The promotion of a hashtag by RCPsych

I worked as an NHS psychiatrist for quarter of a century and when I prescribed medications I tried to do so as carefully and appropriately as I could. In doing so I did my best to share all that was known and unknown about psychotropic medications, including the strengths and limitations of the supporting evidence. I also gave the necessary context that any intervention, not just medication, has the potential for benefit, harm, and a range of effects in between. Finally, I made clear that consideration needed to be given to the fact that most of the evidence supporting psychotropic medication is based on short term studies.

In my time as a doctor I  never experienced anyone being mocked for deciding that medication was their best course of action.

Following the publication and media reporting in February 2018 of a Lancet meta-analysis the term “pill shaming” came to the fore, not for the first time, and was frequently used by senior representatives of the Royal College of Psychiatrists.

Professor Sir Simon Wessely briefly explained the origins of “pill shaming” and the “BINGO card” in this debate:

It was an anonymous but highly influential blogger who developed this BINGO card:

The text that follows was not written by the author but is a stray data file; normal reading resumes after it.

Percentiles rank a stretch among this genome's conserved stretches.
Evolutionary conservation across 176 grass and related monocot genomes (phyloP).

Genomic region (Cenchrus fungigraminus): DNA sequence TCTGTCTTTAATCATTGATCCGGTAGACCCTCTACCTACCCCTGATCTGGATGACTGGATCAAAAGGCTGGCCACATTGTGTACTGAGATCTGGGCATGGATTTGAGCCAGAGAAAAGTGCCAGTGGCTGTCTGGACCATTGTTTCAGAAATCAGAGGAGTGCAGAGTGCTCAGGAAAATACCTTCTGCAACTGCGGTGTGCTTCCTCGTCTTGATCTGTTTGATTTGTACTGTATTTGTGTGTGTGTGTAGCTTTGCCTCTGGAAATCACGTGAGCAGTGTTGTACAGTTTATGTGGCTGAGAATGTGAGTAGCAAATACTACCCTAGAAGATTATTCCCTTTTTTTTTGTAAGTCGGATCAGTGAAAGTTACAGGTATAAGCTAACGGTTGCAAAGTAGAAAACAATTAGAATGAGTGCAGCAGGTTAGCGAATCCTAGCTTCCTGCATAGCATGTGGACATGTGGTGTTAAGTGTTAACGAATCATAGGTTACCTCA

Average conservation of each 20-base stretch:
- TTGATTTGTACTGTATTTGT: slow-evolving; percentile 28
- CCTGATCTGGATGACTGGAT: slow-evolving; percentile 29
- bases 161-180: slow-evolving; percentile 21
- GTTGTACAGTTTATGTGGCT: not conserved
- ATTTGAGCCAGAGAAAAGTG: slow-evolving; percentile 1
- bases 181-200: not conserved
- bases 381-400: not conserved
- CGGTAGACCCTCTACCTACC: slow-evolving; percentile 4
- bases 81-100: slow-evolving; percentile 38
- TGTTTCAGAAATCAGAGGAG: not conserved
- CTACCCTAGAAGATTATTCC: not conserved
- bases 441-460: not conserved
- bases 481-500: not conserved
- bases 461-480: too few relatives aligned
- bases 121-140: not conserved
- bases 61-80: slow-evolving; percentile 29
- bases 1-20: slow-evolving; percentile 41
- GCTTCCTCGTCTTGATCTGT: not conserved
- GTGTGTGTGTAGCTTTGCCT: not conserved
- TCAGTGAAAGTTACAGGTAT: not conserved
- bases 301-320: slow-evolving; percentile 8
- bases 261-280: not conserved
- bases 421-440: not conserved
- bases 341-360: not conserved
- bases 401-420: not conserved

“Here, go amuse yourself with the #pillshaming buzzword bingo card, which was created years ago in response to the endless, endless repetition of extreme scaremongering tropes that have been repeatedly debunked but nevertheless keep being revived. Now go away.”

Professor Wendy Burn, as President of the Royal College of Psychiatrists said this of the pillshaming  bingo card: “Love the card!” It is interesting to reflect that two consecutive Presidents of the Royal College of Psychiatrists have chosen to promote the pillshaming hashtag.

My view is that all experience of prescribed medications (and indeed any medical intervention) cannot be fairly represented by a hashtag. My concern is that a hashtag or a bingo card reduce complex issues and decontextualise a whole range of necessary considerations for realistic prescribing and informed consent. It can also fuel polarisation and antagonism which may get in the way of better understanding of complex issues.

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